Greene accused lawmakers of using the troops to "intimidate" and "harass" conservatives, citing President Joe Biden's "unnecessary mass military occupation" during his inauguration even though they were stationed there under Trump, and Pentagon spokesman John Kirby's criticism of Fox News' Tucker Carlson for mocking pregnant service members, along with San Nicolas' visit.

"The National Guardsmen currently stationed at the U.S. Capitol are being used as pawns by the Democrats in Congress," she wrote, arguing that they should be stationed at the US-Mexico border — where thousands of National Guard members have already been deployed — instead of defending "Fort Pelosi."

San Nicolas hit back at the criticism from Greene, who has previously called for Pelosi to be executed, urged supporters to "flood the Capitol" and spent months pushing lies about the election.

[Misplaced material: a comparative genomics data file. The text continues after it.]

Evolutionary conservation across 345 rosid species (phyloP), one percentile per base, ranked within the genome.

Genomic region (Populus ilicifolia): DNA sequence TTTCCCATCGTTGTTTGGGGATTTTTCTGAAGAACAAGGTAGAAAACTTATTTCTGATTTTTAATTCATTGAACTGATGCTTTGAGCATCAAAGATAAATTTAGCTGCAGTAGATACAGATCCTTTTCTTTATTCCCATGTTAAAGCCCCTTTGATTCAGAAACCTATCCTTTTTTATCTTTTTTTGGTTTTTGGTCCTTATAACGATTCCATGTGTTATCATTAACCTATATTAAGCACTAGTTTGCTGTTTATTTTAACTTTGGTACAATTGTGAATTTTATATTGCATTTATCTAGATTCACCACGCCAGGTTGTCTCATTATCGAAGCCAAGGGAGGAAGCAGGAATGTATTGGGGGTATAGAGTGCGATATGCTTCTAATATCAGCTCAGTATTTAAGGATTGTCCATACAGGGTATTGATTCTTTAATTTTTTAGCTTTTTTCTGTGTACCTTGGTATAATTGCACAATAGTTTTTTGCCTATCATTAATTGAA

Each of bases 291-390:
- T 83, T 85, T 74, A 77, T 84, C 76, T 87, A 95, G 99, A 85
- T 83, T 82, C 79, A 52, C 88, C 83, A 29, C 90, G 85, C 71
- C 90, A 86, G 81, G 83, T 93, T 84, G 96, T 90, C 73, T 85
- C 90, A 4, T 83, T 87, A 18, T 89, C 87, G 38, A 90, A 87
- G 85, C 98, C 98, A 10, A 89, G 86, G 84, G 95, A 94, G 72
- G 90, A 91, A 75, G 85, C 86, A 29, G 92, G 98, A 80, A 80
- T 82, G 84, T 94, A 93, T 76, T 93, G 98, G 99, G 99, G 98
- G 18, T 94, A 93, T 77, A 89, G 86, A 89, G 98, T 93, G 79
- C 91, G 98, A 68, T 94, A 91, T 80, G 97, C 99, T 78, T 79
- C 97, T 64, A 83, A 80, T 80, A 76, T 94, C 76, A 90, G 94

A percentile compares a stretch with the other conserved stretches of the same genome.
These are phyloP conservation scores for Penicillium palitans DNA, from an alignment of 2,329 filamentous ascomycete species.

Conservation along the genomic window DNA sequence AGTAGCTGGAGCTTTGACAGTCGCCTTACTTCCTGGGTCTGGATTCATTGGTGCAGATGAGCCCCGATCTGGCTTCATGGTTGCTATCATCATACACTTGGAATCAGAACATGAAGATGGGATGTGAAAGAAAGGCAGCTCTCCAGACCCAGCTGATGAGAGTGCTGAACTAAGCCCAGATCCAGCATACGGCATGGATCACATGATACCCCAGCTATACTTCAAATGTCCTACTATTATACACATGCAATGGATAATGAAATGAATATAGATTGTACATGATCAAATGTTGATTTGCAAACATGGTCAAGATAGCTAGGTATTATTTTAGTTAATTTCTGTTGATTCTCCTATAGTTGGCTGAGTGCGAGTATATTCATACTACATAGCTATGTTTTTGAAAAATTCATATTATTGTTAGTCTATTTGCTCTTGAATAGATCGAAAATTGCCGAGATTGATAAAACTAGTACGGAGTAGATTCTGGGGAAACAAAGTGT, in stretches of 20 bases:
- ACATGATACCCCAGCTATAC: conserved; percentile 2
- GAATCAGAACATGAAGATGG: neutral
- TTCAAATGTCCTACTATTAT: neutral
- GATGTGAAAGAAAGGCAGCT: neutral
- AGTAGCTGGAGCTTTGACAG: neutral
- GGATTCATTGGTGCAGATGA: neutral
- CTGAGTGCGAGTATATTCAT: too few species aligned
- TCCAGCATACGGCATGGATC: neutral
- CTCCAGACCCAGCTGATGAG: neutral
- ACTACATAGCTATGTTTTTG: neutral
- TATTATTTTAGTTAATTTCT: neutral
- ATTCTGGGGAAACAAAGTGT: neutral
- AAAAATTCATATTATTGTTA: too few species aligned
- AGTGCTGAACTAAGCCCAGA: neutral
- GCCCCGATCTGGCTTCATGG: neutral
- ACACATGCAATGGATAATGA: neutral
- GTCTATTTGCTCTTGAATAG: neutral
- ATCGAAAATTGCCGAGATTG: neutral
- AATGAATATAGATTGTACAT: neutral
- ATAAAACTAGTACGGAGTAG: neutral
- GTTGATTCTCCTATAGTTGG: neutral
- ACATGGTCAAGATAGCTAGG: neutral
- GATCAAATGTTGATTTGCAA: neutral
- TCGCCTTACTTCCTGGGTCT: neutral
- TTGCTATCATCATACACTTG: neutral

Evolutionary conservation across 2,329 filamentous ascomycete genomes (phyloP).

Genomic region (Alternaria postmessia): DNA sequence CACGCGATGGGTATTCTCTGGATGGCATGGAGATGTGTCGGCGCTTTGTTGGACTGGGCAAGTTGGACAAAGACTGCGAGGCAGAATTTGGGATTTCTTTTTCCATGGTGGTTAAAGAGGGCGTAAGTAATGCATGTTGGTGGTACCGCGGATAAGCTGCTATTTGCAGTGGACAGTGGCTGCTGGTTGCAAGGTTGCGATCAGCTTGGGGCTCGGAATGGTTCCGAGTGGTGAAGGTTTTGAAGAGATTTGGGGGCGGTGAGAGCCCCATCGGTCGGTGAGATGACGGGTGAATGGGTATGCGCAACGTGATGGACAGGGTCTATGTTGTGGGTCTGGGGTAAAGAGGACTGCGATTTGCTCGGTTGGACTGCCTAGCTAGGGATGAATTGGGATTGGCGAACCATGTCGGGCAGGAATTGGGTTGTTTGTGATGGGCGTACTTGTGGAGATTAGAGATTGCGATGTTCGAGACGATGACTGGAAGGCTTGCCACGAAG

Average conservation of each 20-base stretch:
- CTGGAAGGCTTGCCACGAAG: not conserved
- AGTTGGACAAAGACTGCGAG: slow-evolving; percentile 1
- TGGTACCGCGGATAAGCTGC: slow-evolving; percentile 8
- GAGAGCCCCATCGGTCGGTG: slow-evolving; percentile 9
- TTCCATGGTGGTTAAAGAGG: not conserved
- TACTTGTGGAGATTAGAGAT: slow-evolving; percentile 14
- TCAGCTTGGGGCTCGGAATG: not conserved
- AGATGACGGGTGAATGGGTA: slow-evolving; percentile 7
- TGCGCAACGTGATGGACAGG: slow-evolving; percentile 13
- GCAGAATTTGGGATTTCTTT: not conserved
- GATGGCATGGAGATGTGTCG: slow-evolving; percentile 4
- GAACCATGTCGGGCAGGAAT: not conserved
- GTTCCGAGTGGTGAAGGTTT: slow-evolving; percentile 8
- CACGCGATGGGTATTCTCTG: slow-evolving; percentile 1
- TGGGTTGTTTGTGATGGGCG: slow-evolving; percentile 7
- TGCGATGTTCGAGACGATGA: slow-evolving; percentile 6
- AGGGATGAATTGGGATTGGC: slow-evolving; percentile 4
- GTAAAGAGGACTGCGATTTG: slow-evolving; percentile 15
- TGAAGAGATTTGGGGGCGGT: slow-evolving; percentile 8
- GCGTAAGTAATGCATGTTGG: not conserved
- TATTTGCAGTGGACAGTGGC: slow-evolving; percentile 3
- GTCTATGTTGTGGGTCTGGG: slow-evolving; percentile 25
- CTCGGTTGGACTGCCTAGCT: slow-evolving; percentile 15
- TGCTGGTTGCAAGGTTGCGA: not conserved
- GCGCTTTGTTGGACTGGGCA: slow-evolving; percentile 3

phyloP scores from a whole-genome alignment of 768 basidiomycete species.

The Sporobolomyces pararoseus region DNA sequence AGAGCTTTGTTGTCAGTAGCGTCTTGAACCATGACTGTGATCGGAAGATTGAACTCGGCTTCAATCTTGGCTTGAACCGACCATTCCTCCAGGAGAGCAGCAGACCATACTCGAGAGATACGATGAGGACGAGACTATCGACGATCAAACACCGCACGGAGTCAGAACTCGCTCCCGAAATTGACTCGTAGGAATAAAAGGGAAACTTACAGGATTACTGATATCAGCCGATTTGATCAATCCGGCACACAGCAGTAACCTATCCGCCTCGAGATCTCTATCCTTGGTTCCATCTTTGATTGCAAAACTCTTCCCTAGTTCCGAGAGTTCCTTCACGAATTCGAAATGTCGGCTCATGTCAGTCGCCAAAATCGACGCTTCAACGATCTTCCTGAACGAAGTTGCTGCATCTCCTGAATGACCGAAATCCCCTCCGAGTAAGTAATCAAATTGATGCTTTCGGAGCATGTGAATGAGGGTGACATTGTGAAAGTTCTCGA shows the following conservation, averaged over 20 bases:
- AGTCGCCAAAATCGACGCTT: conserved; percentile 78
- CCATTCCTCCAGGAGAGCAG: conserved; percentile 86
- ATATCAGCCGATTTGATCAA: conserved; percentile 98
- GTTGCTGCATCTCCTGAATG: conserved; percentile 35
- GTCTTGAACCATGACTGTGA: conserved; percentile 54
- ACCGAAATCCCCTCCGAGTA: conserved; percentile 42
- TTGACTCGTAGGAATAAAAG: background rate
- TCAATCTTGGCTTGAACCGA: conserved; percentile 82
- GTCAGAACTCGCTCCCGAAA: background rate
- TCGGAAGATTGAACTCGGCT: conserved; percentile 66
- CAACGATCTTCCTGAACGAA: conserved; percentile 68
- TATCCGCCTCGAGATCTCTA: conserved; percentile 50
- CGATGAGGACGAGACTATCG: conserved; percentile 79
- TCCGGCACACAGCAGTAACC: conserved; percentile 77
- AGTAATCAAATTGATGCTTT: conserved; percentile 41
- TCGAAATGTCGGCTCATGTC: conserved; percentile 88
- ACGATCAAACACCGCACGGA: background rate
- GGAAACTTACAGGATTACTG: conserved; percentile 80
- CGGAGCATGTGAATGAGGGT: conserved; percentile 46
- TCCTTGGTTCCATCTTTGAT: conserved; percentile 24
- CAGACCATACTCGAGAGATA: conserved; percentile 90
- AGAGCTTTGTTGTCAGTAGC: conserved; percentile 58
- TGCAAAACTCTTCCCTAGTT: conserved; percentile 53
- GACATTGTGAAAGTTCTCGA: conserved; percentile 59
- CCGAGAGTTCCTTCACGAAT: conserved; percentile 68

"That criticism is unfounded. We were not at all using military service members for political props. I was taking my guardsmen on a tour of the Capitol, and we stopped at several members' office, and we delivered some goodies," he told CNN on Tuesday. "Cookies should never be considered a political prop, but neither should our military. But goodwill is absolutely something that we wish to extend from Guam to everybody, and my guardsmen wish to extend the same, and we're very honored to be able to facilitate that."

House Minority Leader Kevin McCarthy, R-Calif., also accused San Nicolas of using soldiers in a "political stunt against a GOP member." San Nicolas pointed out that they also visited Clyburn as well as the offices of House Speaker Nancy Pelosi, D-Calif., and Majority Leader Steny Hoyer, D-Md.

"We were very honored to be able to take our guardsmen on a tour," he said. "It was maybe the third one that I've done while they've been out here, and they're very honored to meet members of Congress."

The National Guard also pushed back on the criticism, arguing that the troops remain a "non-partisan entity."